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Augmented Reality: The Future of Facilities Management

Augmented Reality: The Future of Facilities Management

Augmented reality (AR) got its start in the gaming industry, but some of its most ardent supporters today are facility managers. At the moment, about one in five facilities use this technology. Experts predict that that number could nearly quadruple within the next few years. When it comes to keeping buildings safe, clean, and pleasant to be in, augmented reality offers tools that no other technology can. What is it, and how can facility managers take advantage of it?

What is augmented reality?

AR is pretty much "reality plus." It uses the real world as a kind of backdrop -- showing the room or landscape that's in front of you -- with a computer-generated overlay. One of the most popular examples is the game Pokemon Go, which used AR to allow users to capture the animated pocket monsters in their immediate surroundings. Unfortunately for its creators, augmented reality suffered quite a bit from its own hype. After marketers played up its potential, many end-users felt disillusioned once they finally experienced the tech itself. This low point pushed innovators and investors to examine use cases and explore other applications for AR. Right now, AR adoption is growing as it becomes more widely implemented. Industries from medicine, to facility management, to furniture sales and marketing, have all found their own uses for it.

How is it applied to facility management?

There's a pretty big jump to go from catching pokemon to managing a facility. As automation, the Internet of Things, and machine learning become more ubiquitous, the lines between the physical and digital worlds grow increasingly blurred. When you add in complicating factors like the pandemic, and the need for an innovative visualization technology becomes all the more apparent. Since AR gives the user the power to see real-world surroundings -- and see how they could potentially alter those surroundings -- all without any human contact, it's an invaluable tool for social distancing. At the moment, the most common use for AR overall is for marketing, virtual tours, and demos. In facilities management, it's primarily used for automated maintenance, followed closely by maintenance prevention, then training.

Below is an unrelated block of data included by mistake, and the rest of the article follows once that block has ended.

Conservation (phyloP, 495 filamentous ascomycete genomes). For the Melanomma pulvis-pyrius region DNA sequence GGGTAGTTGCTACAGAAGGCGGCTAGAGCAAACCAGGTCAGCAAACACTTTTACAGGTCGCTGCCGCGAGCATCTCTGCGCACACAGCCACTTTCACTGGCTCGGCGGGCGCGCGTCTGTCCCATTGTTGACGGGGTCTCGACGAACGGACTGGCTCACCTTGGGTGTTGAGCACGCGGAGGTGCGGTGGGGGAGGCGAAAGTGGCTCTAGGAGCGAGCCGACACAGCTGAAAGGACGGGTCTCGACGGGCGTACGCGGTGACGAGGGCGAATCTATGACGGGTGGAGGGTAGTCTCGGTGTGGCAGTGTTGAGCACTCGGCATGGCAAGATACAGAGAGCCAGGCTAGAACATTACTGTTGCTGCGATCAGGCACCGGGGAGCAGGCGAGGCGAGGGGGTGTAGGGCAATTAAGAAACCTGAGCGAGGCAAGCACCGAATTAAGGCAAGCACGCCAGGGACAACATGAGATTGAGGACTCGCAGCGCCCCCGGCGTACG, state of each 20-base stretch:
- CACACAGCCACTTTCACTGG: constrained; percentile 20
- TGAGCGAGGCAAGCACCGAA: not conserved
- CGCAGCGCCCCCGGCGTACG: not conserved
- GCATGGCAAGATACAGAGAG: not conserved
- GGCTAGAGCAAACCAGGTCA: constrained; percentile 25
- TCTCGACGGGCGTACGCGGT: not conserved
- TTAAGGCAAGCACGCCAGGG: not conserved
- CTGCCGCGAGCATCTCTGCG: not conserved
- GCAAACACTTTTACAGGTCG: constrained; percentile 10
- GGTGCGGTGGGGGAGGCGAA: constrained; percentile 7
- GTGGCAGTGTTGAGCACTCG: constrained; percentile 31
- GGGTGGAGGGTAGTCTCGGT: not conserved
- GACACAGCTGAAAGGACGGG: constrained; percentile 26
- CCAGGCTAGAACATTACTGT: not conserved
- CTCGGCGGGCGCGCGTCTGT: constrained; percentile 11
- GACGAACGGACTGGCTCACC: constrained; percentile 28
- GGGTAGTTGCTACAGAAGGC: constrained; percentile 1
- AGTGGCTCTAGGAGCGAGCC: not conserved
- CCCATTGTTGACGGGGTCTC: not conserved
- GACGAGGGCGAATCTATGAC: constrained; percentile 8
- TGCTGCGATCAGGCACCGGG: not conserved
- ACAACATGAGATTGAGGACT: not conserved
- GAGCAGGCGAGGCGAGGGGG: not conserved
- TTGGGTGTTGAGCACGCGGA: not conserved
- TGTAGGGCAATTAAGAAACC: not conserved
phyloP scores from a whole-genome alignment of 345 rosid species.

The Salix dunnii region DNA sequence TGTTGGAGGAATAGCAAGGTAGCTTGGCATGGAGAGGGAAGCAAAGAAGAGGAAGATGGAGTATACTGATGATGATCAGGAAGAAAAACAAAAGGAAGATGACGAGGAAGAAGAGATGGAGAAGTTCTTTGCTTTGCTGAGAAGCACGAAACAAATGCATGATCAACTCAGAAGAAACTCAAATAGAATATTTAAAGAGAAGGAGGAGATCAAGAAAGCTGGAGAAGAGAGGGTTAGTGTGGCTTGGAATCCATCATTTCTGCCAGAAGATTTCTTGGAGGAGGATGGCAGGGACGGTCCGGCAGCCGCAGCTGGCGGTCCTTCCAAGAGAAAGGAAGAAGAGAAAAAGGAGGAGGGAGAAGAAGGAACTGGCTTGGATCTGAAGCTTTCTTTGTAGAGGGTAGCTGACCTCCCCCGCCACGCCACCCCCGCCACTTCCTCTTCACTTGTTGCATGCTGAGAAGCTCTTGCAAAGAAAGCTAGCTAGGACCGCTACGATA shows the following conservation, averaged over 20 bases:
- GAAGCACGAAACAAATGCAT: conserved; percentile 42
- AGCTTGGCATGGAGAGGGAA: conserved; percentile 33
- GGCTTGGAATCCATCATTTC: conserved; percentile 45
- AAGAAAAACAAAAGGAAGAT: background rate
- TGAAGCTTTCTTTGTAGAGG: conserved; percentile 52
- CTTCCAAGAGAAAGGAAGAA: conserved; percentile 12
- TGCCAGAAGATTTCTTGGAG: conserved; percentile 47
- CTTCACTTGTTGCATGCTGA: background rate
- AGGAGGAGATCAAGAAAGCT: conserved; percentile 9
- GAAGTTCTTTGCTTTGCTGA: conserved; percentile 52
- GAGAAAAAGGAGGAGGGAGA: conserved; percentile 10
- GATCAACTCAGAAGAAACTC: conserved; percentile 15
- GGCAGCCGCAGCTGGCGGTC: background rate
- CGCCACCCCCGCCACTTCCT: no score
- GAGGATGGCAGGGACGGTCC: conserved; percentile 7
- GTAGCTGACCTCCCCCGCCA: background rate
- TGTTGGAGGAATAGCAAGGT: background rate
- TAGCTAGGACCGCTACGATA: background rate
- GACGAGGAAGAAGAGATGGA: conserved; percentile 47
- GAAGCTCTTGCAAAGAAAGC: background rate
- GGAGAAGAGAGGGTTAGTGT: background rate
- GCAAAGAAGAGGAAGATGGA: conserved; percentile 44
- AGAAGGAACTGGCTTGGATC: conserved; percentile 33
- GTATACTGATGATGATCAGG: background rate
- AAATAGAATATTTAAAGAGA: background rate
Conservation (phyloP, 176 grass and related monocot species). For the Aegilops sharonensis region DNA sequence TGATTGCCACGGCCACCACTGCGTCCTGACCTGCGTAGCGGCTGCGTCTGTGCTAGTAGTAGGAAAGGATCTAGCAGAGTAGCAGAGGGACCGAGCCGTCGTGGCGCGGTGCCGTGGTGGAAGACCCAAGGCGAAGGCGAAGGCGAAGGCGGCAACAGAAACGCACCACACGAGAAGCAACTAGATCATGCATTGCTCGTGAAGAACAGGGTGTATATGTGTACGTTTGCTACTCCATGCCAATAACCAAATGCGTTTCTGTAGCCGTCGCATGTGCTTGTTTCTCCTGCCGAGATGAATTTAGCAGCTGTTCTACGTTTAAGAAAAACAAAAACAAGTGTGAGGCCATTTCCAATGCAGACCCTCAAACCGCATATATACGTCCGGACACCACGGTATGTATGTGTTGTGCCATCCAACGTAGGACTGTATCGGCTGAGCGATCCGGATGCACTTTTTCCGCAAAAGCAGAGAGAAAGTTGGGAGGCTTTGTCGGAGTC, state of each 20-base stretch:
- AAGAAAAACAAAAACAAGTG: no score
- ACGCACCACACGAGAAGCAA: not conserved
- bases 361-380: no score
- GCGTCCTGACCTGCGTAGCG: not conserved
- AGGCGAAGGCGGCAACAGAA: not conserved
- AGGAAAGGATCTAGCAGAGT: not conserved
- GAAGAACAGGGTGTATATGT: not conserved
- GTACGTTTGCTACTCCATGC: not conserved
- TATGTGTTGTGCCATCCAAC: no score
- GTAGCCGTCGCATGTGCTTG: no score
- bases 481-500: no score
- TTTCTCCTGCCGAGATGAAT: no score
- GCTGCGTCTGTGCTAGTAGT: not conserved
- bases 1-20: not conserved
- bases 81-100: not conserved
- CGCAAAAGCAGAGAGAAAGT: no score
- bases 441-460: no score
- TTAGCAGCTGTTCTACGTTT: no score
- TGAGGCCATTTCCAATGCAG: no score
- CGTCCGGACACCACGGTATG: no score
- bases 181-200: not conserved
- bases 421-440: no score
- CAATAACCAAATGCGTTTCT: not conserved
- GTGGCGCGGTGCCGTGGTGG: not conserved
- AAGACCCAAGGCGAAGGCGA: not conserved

What's the future of this technology?

While AR has been part of the gaming industry for a while, its use in other areas is still relatively new. As a result, its cost may be prohibitively high. About 40% of facility managers consider the cost as a bar to entry. AR also doesn't have a lot of customization options just yet. Despite these blocks, the technology is growing by leaps and bounds within the facility management industry. Like anything else, the more popular it becomes, the less expensive and more customizable it will be. Experts already predict that over 70% of facility managers will have adopted it in the next few years, so there are likely to be a lot of exciting, facilities-focused developments in augmented reality within as little as two to three years.

Information technology research firm Gartner says there's more to mainstream adoption than the number of people using AR, however. Instead, they consider a technology to be mainstream when it feels intuitive and "frictionless" to an end-user -- picture how little concentration it takes to pick up a cell phone and send a text message, for example. While AR may have fallen victim to too much hype in the beginning, the discovery of applications outside of gaming has positioned it to go mainstream. As cell phone cameras, virtual reality headsets, and other opticals continue to improve, they, too, will help augmented reality become simple, smooth, and intuitive.

How can facility managers start using it now?

Fortunately, augmented reality is generally unobtrusive -- it can be adopted without having to add any new infrastructure to the facility itself. Headsets allow wearers to access information and instructions in real-time, reducing human errors and increasing efficiency. DAQRI, a company focused on augmented reality industrial and maintenance uses, created a headset that provides 4D images above facility assets, instructions, and a map of the asset's functionality. Facilities that rely heavily on Internet of Things-enabled sensors, HVAC systems, security, doors, or lighting can use AR to create a single virtual interface to streamline and simplify their controls. It all comes down to analyzing where an innovative visualization method like AR can help.

For managers undertaking remodeling or renovation projects, it can provide a way to see how well room fixtures will work in a given space and help preserve an efficient flow. For those struggling to keep their IoT-enabled devices playing nicely with each other, it can make a more usable interface. For those onboarding new employees, it can offer an immersive, effective training experience, and cut down on errors by providing a heads-up display of maintenance instructions. Augmented reality was hyped up by the gaming industry, and didn't live up to expectations. Now that investors and innovators have re-evaluated its potential applications, the tech has found a new home in facility management that experts predict will continue to grow.

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